The last time I was at Rivonia we said amongst ourselves that this must be the last meeting. Indeed, it was the last meeting because some of our colleagues were later arrested and taken to Robben Island, where they spent twenty-six years. Late one evening, when I returned to Rivonia from Soweto, I found myself in trouble. There were two big dogs at Rivonia. There was the main gate and a footpath. I was going there to attend the last meeting. When I was walking towards the farm I saw the two dogs. I was wondering what was happening because I wanted to use the footpath near the main gate used by people who wanted to go to the shops. I thought: "There must be something wrong because the dogs are not usually outside the house."

Rivonia Arrests:

I then decided to continue with my journey to Alexandra. But I met an acquaintance from Port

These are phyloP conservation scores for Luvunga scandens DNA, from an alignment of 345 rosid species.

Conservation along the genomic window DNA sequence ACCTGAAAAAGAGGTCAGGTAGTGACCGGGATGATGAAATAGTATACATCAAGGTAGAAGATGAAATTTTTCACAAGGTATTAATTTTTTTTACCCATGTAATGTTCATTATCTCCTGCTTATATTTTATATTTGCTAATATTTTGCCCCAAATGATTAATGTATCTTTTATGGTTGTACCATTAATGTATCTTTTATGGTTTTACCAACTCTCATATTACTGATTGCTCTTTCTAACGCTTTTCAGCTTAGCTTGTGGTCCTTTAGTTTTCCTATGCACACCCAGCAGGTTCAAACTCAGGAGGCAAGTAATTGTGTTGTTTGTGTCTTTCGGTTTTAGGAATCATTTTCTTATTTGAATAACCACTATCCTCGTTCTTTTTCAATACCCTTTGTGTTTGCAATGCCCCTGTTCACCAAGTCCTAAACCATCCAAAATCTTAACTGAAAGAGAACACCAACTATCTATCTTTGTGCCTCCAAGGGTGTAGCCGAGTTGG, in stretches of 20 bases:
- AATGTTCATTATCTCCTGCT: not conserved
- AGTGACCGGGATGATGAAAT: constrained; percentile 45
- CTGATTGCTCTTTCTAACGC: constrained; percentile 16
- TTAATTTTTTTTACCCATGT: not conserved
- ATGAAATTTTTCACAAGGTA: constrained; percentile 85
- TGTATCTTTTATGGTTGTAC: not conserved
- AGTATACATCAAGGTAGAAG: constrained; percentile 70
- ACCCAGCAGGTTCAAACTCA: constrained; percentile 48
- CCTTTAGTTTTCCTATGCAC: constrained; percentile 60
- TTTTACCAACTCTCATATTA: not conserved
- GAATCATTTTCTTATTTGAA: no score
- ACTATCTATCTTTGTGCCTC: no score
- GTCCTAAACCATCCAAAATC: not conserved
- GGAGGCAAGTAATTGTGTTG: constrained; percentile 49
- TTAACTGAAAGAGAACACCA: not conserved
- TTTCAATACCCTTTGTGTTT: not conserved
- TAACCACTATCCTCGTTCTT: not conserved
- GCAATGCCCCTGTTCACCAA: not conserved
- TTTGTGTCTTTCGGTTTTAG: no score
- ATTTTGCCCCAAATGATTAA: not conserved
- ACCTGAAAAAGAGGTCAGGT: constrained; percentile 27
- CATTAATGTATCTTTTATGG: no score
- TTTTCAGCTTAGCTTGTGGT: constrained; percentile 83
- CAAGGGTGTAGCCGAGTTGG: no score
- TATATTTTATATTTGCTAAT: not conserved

Elizabeth who provided me with transport to Soweto. At the time I was staying with the Mphahleles. The next morning I met a nurse who was staying there and she was inquisitive. When she saw me she asked me pressing questions. In the end she said to me: "Something has happened." I inquired: "Where?” She said: "Rivonia." I pretended as if I did not know the place and asked her: "Where is that place?" She replied: "Around Alexandra." I said I do not know this place. Then, isiZulu radio news confirmed the arrest of my colleagues at Rivonia. Their names were all listed by the person who read the news, who further said: "There was one who is missing. His name is Wil…." He did not pronounce my full name. This nurse said to me: "That is your name." I pretended as if I did not know anything about Rivonia. I only said I just want to see Ureah Maleka. Well Maleka came and I said to him I want another hiding place. I was taken to Bogart's (Winston Ngcayiya) place. It was Maleka who suggested that it was the best place. Bogart (Ngcayiya) was not suspected by his neighbours – they never thought he was involved with the struggle. He was working full-time. After two days at his house I called Hashe and asked him to accompany me to Travellyn. I wanted to go to check there, although the keys were with Goldberg, who had been arrested. We went there, however. The dogs were outside and there was nothing we could do. We went back to Soweto.